Texas Selling Dirt Bonds at Record Pace as Residents Flood State

  • Tax-backed districts set to borrow over $2.5 billion this year
  • Debt burned investors in California, Florida real estate crash

On Election Day this month, just two Conroe, Texas, voters were the entire electorate for one of the biggest bond proposals on U.S. ballots, a $468 million sale that will transform the pinelands around a former Boy Scout camp into a sprawling community. Both of them approved.

The small-scale referendum is part of a record-setting trend in the Lone Star State, which has been picking up more than a thousand new residents a day. Texas special districts like the one in the Houston suburb, drawn up around virtually unpopulated tracts owned by developers, are borrowing billions to build roads, sewers and water lines needed for new houses. It’ll be repaid -- eventually -- by property owners.

With its population growing more than any other state, Texas is awash in the type of municipal bonds that flourished in Florida and California during the housing bubble, only to burn investors with losses after real estate prices crashed. Its districts are on pace to sell more than $2.5 billion of the securities this year, the most since at least 2007, according to data compiled by Bloomberg. At least $1.7 billion more were approved on Nov. 3.

“It’s been a busy 10 years,” said Richard Muller Jr., a lawyer in Sugar Land, Texas, who works with about 20 districts, including the one in Conroe. “We’re still catching up to all the new jobs the state added.”

The securities have been a draw to tax-exempt bond buyers who are looking for higher yields as interest rates in the municipal market hold near a five-decade low. When the Fort Bend County Municipal Utility District No. 194, some 23 miles (37 kilometers) southwest of Houston, sold $5.1 million of bonds on Nov. 5, the 10-year debt yielded 3.2 percent. That’s a percentage point more than top-rated securities.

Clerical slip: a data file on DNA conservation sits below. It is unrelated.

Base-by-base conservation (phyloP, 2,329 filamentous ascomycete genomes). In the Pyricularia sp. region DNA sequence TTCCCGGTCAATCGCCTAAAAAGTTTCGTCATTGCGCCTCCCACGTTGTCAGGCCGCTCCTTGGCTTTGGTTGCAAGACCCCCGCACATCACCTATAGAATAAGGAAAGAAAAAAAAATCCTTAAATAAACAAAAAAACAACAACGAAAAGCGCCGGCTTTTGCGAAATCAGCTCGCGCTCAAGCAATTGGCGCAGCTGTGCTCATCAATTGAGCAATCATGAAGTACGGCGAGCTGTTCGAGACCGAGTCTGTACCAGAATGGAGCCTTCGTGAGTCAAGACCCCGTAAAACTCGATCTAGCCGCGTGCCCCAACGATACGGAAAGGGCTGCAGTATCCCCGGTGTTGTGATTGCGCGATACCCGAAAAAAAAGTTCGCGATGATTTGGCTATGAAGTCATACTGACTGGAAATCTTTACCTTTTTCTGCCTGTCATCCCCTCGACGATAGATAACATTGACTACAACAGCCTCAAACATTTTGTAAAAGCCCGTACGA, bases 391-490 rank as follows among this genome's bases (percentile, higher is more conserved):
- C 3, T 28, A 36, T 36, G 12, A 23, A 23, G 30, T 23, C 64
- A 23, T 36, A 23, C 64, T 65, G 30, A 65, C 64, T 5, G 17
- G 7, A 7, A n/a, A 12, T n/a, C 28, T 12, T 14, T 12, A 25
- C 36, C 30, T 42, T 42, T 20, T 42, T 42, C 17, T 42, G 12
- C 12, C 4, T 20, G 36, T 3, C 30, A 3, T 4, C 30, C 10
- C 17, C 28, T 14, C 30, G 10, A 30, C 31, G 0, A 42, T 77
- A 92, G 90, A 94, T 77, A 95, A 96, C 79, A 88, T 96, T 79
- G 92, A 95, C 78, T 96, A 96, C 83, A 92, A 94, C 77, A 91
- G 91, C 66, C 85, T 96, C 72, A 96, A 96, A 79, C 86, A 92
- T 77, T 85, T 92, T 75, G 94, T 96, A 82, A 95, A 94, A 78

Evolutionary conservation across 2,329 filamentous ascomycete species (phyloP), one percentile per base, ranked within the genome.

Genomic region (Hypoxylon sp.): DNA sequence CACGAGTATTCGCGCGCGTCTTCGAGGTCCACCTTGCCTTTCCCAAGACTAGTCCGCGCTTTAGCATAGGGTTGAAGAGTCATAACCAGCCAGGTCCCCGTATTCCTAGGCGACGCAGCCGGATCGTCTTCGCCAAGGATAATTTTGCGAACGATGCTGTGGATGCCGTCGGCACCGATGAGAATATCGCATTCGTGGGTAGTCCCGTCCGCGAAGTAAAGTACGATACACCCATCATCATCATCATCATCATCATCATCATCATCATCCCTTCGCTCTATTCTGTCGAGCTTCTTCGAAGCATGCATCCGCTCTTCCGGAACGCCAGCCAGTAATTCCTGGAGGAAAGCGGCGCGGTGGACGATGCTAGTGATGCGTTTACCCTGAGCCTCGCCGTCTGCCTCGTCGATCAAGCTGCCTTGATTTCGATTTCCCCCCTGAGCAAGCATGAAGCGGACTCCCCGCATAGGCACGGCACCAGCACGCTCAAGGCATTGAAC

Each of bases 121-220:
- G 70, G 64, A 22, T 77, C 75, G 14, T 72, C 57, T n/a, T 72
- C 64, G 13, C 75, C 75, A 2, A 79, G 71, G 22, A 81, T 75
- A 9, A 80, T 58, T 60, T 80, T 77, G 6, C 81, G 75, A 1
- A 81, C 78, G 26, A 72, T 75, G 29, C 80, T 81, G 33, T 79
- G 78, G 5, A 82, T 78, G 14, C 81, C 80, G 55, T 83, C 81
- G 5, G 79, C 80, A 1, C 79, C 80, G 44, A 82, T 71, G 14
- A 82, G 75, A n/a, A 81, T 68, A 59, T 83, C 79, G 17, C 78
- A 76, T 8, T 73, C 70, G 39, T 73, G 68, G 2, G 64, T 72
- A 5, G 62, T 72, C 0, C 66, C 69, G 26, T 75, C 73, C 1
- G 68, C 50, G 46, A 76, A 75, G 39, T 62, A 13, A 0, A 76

“If you have the skill set you can pick up some additional yield, as long as you do your homework,” said Colby Harlow, president of the hedge fund Harlow Capital Management in Dallas. “You have to be super selective and look at them on a case by case basis.”

So-called dirt bonds are paid through a special tax levied on the property, which is typically covered by the developer until the homes are sold. The risk: That the homes never sell or tax bills aren’t paid.

While sales of the bonds shriveled in Florida and other states after the housing-market rout left new developments vacant, they’ve continued in Texas, home to five of the 10 fastest-growing cities last year. After the oil-industry bust of the early 1980s pushed more than a dozen districts into bankruptcy, Texas lawmakers provided safeguards for investors: It required developers to begin paying for the infrastructure up front. They’re reimbursed later when bonds are sold.

“Dirt districts are dirt districts no more,” said Omar Tabani, an analyst with Standard & Poor’s in Dallas. “The developer fronts the cost and doesn’t get reimbursed until the district results in enough taxpayers to pay the debt.”

Surviving Recession

In March 2009, S&P raised the ratings on 250 of the Texas districts because few homeowners were falling behind on their tax bills, even though the recession still hadn’t ended. Since then, property values have continued to rise in the Houston area, where 80 percent of the districts are based, to more than $500 billion from a little over $300 billion in 2007.

“MUDs were the ugly stepsister of the municipal-bond market for many years,” said David Jaderlund of Jaderlund Investments in Santa Fe, New Mexico, who invests in Texas debt for clients. “The debt was issued, but there weren’t any buyers for the property. Now that’s not true any more.”

In Conroe, a city with some 66,000 residents about 40 miles north of downtown Houston, the debt will help build a 2,046-acre planned community called Grand Park Central, which will include residential neighborhoods, retail shops, office space, hotels, restaurants and a conference center. It’s not far from one of Exxon Mobil Corp.’s offices.

Oil’s Impact

One risk looming over the Texas real estate boom is the oil-price bust. A sustained decline in crude would eventually hurt employment and drive down property values, said Tabani, the S&P analyst. In the Houston area, home prices have continued to rise, even though oil is trading for about $40 a barrel, less than half what it was about a year ago. New home construction in the state rose 7.5 percent in August, according to the Federal Reserve Bank of Dallas.

“Today the land developer has skin in the game before they even sell bonds,” said Doug Benton, senior municipal credit manager for Cavanal Hill Investment Management, a Tulsa, Oklahoma-based company that handles about $6 billion, including Texas municipal bonds. “If we feel there is value that can be had, it is definitely a bond we will look at.”

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